“When it comes to the way GEO makes profit, there are at least three layers to it. In addition to running detention facilities like Karnes and being awarded oversight over this new program, which includes management of the ankle monitors, GEO will now also run the case management services, ostensibly making them social workers. Every time the scope of surveillance has expanded for migrant communities, GEO has been by ICE’s side ready to make it happen and ready to make significant profit off of it.”

The fact that GEO employees will be operating as social workers is a major concern, advocates say, because the company has a long history of alleged abuse as it relates to inmates and detainees, including accusations of sexual abuse at Karnes and detainee deaths at the Adelanto detention center in California and the Aurora detention center in Colorado, both of which were found to be the result of medical negligence.

“According to ICE’s own rules, the contractor must have demonstrated experience doing this work. We haven’t seen proof that GEO has any experience doing social work and given GEO’s track record of abuse in its detention facilities, how does that make them an appropriate contractor for this particular contract?” Small asked.

(GEO representatives referred Rewire to ICE for comment; ICE did not respond to requests by publication.)

“Dr. Olivia Lopez, the former social worker at Karnes, resigned because she was being asked to do things that were unethical and she didn’t want to put her license at risk,” Small added, alluding to Lopez’s testimony. “In this particular instance, this is GEO doing social work and doing it so poorly a social worker felt ethically compelled to resign.”

Lopez resigned in April 2015 and in July, testified at a forum on family detention hosted by the Congressional Progressive Caucus and Democrats from the House Judiciary Committee that she had been repeatedly asked to omit information from written documents, lie to federal immigration officials, and withhold information from residents about their right to grievance. Lopez said, “These institutional practices are unethical, incongruent with professional ethics, and abusive to children and their mothers.”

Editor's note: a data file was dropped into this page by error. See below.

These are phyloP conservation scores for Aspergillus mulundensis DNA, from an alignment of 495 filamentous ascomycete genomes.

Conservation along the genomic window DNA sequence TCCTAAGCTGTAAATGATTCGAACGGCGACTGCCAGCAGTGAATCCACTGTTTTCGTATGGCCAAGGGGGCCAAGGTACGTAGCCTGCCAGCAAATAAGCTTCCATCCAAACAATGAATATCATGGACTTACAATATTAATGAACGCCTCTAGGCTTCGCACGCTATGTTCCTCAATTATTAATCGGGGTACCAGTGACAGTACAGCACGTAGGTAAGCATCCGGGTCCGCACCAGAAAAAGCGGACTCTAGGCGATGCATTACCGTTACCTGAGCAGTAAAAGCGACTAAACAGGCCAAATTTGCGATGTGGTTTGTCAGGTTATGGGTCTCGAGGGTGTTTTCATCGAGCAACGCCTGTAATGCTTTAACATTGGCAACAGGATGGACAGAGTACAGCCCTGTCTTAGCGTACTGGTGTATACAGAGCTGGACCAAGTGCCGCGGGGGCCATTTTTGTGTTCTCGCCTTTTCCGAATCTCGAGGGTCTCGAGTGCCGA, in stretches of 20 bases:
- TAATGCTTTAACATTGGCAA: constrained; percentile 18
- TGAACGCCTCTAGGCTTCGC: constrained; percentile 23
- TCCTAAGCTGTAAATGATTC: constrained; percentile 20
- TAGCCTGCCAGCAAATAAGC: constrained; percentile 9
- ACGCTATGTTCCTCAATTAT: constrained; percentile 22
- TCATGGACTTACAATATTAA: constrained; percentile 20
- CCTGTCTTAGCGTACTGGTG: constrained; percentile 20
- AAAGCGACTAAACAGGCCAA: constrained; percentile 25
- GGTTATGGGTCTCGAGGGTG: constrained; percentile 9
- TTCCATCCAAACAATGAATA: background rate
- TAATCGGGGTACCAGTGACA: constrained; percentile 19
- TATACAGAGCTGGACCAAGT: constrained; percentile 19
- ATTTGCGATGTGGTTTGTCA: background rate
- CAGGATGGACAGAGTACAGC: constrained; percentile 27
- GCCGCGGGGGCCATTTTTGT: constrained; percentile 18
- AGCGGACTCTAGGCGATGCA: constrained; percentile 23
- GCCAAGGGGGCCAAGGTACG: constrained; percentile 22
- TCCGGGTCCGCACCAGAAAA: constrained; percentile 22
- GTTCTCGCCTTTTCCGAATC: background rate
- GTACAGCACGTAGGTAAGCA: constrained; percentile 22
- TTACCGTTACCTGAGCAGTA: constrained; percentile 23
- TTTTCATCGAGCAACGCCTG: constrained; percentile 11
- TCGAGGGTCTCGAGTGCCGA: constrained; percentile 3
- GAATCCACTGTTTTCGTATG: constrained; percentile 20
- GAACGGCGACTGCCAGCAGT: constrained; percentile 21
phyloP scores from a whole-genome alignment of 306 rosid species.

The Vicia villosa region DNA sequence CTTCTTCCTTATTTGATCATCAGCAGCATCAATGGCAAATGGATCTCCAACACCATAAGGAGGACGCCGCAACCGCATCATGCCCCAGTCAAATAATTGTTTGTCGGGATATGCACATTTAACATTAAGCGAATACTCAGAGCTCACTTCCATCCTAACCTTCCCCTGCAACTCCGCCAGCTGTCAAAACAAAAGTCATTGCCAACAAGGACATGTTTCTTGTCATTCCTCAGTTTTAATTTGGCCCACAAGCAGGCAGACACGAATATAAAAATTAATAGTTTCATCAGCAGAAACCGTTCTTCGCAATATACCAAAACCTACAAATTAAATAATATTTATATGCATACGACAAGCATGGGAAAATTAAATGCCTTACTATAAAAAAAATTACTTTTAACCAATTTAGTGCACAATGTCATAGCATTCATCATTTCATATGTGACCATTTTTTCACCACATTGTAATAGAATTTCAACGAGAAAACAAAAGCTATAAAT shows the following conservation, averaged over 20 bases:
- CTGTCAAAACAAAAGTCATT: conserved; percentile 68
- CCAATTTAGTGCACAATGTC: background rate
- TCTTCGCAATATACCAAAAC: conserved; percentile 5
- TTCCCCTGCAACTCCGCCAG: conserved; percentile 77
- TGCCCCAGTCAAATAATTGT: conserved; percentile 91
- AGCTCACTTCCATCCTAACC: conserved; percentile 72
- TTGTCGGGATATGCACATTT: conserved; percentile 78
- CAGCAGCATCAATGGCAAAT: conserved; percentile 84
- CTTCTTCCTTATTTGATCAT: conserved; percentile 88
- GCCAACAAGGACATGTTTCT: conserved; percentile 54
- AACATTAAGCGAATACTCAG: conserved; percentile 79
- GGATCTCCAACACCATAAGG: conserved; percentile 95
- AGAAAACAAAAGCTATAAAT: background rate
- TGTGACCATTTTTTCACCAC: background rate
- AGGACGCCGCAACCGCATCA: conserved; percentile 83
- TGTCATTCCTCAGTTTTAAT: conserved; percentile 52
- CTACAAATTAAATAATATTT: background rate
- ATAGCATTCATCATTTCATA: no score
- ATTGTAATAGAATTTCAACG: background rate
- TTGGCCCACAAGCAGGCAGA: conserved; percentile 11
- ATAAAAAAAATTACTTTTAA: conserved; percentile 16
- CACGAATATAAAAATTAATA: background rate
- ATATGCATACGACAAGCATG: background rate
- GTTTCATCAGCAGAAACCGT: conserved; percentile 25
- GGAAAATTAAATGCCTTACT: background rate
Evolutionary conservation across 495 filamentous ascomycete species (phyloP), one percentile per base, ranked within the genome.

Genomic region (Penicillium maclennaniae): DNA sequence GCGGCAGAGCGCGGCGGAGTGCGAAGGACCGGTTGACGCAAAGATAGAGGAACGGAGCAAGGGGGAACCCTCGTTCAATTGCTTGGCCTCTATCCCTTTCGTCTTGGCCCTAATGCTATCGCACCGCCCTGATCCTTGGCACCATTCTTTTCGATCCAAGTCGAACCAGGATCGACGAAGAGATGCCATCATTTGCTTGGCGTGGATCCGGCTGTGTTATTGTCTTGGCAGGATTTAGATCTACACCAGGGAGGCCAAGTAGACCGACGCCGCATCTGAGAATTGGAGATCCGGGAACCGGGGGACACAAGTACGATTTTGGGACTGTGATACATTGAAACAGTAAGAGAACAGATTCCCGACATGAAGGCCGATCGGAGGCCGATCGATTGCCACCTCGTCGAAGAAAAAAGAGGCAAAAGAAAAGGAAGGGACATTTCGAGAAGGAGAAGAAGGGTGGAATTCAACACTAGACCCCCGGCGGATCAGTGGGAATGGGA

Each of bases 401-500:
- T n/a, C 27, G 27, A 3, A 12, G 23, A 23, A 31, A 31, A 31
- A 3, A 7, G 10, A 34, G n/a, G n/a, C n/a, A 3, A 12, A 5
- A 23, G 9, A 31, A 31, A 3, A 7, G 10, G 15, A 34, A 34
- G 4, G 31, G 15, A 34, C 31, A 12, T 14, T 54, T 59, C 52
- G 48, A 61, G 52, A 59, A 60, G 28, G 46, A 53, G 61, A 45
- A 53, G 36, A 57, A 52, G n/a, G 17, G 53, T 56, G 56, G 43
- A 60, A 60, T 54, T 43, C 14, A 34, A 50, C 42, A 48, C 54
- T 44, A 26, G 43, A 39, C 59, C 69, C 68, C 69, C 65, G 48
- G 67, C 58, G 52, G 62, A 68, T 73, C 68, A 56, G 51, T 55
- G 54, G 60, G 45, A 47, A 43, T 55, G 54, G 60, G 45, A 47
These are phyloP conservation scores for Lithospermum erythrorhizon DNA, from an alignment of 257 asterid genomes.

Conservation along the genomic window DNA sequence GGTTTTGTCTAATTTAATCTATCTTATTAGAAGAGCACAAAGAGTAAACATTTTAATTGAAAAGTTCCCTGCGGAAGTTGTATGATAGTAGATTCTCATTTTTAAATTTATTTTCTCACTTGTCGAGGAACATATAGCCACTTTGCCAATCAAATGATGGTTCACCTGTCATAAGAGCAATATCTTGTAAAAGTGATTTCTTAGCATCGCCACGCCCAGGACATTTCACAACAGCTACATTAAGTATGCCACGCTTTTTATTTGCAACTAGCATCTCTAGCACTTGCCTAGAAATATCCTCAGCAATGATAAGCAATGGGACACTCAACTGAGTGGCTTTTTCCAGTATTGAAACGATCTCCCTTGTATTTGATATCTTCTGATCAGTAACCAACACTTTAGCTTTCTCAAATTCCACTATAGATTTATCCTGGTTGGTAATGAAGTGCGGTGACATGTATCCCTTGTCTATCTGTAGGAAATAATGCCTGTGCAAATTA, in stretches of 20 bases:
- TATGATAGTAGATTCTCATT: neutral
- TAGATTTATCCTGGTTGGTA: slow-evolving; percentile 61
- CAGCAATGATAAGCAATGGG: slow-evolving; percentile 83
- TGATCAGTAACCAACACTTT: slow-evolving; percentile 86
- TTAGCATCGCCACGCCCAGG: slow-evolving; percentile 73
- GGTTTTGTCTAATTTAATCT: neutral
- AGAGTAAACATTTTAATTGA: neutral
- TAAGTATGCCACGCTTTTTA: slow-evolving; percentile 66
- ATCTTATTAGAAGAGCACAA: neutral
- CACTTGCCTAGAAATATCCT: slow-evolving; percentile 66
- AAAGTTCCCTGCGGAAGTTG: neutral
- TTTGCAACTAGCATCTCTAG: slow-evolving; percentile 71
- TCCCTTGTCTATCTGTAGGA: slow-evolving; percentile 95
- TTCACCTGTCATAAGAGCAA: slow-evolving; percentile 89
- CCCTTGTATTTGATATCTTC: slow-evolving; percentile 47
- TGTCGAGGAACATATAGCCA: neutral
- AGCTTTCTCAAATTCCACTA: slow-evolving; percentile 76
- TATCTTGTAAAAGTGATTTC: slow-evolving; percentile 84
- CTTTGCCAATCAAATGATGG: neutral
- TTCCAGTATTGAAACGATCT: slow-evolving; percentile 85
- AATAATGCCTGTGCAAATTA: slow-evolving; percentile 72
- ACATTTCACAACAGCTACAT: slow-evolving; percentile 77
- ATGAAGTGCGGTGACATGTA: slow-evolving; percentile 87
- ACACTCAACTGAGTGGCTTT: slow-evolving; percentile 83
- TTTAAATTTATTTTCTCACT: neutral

According to Small, ICE’s new GEO-run initiative that includes ankle monitors is being rolled out in the Washington, D.C.-Baltimore region, the New York City-Newark area, Miami, Chicago, and Los Angeles at the end of December. Small said GEO will sub-contract with different providers, but will be the face of the program. Whether culturally competent care, including case workers able to communicate in the asylum seekers’ language, will be taken into account is unknown. Small said this is just another of many concerns.

“All of this has to be considered if this is going to be anything other than a complete disaster,” she said. “Not that long ago, it was practice to parole asylum seekers without these conditions [ankle monitors] of their release. We are merely asking for the government to return to that practice. It’s not out of the realm of possibility, but what we’re seeing is an overreaction from the government. The government needs to take a deep breath and respond in a more measured and compassionate way.”